NASA has changed its mind about how long it will continue to seek contact with an aging robotic vehicle that was blanketed in a dust storm on Mars back in June and has been stalled ever since.
Now, the space agency plans to keep trying, rather than abandon efforts some time this month, as officials had said in late August.
"After a review of the progress of the listening campaign, NASA will continue its current strategy for attempting to make contact with the Opportunity rover for the foreseeable future," said a statement posted on NASA's website late Monday.
"Winds could increase in the next few months at Opportunity's location on Mars, resulting in dust being blown off the rover's solar panels. The agency will reassess the situation in the January 2019 time frame."
Engineers hope the solar-powered rover will someday get enough sunlight to automatically kickstart its own recovery procedures.
Its last contact with Earth was June 10.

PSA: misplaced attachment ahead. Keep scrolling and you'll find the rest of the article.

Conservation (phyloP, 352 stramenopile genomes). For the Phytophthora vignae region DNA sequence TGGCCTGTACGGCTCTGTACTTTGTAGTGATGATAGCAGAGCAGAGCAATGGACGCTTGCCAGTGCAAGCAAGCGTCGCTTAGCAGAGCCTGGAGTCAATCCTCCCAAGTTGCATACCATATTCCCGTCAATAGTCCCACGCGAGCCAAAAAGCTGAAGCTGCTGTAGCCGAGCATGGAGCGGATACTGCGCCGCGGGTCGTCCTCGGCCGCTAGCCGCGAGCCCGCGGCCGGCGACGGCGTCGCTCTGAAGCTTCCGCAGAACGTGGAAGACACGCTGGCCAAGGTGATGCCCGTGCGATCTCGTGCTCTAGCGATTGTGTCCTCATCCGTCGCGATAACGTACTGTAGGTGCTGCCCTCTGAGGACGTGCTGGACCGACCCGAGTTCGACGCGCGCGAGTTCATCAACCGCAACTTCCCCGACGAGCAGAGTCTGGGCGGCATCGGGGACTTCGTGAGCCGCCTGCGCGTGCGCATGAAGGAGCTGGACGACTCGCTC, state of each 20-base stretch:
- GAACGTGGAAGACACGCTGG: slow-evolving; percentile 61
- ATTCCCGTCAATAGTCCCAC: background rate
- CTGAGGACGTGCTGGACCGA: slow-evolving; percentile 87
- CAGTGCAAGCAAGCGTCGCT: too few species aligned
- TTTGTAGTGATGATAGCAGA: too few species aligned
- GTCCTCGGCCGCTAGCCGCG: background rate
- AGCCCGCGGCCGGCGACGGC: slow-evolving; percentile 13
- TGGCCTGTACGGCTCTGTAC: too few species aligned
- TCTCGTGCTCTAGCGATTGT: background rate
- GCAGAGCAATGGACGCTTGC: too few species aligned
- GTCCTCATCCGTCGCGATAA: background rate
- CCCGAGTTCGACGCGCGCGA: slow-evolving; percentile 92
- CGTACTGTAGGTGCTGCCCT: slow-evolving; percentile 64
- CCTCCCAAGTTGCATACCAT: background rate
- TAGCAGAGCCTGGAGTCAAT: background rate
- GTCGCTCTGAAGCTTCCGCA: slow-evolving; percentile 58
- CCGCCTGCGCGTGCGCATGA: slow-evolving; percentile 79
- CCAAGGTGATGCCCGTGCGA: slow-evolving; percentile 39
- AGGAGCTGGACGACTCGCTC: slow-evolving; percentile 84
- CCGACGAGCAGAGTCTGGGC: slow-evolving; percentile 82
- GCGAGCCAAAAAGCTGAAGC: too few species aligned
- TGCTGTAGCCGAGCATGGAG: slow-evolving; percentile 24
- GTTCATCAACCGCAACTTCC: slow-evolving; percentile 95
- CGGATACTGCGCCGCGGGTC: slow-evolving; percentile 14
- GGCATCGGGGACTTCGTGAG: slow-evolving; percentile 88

Opportunity and its twin rover, Spirit, are a pair of unmanned robotic vehicles designed by NASA to move short distances on the Martian surface and transmit data about conditions there back to Earth.
They landed on Mars in 2003 on a mission meant to last 90 days and span 1,000 yards (meters).
Spirit lasted 20 times longer than that. It became stuck in soft soil in 2009, and its mission was formally declared over in 2011.
Opportunity is going on 60 times its planned mission life, has traveled 28 miles (45 kilometers) and found evidence of water on Mars and conditions that may have been suitable for sustaining microbial life.
Fans of the rover mounted a Twitter campaign under the hash tag #SaveOppy, calling for NASA to keep trying to reach it.
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